Solution 3: Use the Tab key for auto-completion
In the command line program of Windows, Linux, and macOS, you can automatically complete given commands with the tab key. For example, in the Unix command prompt, this could be a good way to switch to a different directory more quickly.
Step 1: Open the command shell on your device.
Step 2: Start typing the path you intend to go.
Step 3: Press the Tab key on your keyboard to make use of its auto-completion function straightforwardly.
If you have several folders with similar names, you have to type the first few characters of the name to identify the one that you want to cd into. If the auto-completion fails to work, it indicates that the specified path doesn't exist.
Solution 4: Open your terminal in the destination directory
Since you aim to open the directory in the command shell for further business, do not stuck at entering cd, please. Opening a terminal in the destination directory also has the same effect.
If you're running Linux, read the stepwise instruction below please:
Step 1: Open the directory in the explorer.
Step 2: Right-click and select Open in Terminal and then you can back to the command shell to proceed.
If you're running a macOS device, you can follow these steps elaborated down:
Step 1: Open a Finder window and navigate to the folder. If you don't see the path bar at the bottom of the Finder window, choose View -> Show Path Bar.
Step 2: Right-click the folder directory you want to enter and choose New Terminal at Folder.
Then you can see that the Terminal switches to the directory you perform.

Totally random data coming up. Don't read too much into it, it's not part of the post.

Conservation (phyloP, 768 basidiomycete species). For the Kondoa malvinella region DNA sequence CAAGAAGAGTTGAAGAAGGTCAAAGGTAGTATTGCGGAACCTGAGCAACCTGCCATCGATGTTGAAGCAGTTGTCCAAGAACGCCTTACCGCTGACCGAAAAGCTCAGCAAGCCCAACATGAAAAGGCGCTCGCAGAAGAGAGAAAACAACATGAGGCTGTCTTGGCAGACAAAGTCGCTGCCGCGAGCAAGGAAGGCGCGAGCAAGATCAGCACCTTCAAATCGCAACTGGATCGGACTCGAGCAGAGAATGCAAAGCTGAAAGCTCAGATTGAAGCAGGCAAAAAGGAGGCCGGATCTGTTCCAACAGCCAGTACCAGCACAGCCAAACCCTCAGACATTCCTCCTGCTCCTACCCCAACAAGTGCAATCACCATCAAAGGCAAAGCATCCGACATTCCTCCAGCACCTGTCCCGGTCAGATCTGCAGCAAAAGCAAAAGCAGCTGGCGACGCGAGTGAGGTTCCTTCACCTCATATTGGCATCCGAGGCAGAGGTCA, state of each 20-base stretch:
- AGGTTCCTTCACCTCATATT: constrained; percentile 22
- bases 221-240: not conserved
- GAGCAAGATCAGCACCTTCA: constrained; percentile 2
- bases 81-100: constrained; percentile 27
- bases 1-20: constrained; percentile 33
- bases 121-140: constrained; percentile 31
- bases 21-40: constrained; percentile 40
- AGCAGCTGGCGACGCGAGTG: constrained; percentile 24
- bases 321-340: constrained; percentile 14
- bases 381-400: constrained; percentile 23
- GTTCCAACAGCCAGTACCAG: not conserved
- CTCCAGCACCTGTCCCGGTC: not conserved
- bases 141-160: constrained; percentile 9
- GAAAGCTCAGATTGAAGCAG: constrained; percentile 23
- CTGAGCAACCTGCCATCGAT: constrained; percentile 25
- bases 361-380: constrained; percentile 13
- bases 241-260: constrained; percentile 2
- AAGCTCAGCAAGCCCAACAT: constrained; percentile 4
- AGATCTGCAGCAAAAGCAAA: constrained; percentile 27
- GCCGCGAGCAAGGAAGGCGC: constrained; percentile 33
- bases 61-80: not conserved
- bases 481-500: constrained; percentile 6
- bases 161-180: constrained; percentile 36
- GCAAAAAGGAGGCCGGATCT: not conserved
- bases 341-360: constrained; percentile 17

Solution 5: Drag the folder to the terminal window
If all the solutions mentioned above are not to your liking, the final solution that is worth a try must be simply dragging the folder directory to your terminal window. Just launch the terminal and left-click and drag the folder directory to the window, then you'll be in the new directory path.
If you have solved the bash: cd: too many arguments/zsh: cd: string not in pwd: successfully, why not share this article to help more people?
Bonus tip: how to make the best use of cd?
If you're a beginner to command shell or who have great passion and curiosity for terminals, various cd command lines discussed in this article must be helpful. Just have a look real quick here:
- cd:cd by itself or cd ~ will always put the user in their home directory.
- cd . : cd . will leave the user in the same directory they are currently in (i.e. the current directory won't change). This can be useful if the user's shell's internal code can't deal with the directory they are in being recreated. Running cd . will place their shell in the recreated directory.
- cd ~username: cd ~ username will put the user in the username's home directory.
- cd dir (without a /): cd dir will put the user in a subdirectory; for example, if they are in /usr, typing cd bin will put them in /usr/bin, while cd /bin puts them in /bin.
- cd ..: cd.. will move the user up one directory. So, if they are /usr/bin/tmp, cd .. moves them to /usr/bin, while cd ../.. moves them to /usr (i.e. up two levels). The user can use this indirection to access subdirectories too. So, from /usr/bin/tmp, they can use cd ../../local to go to /usr/local.
- cd -: cd - will switch the user to the previous directory. For example, if they are in /usr/bin/tmp, and go to /etc, they can type cd - to go back to /usr/bin/tmp. The user can use this to toggle back and forth between two directories without pushd and popd.
The cd: too many arguments error is not as dreadful as you imagine since this article offers 5 easy solutions to make it disappear. You can try one or more as you like to enter the relative directory by using cd. On top of that, you can find wonderful context teaching you how to use the cd command line better covered in this article.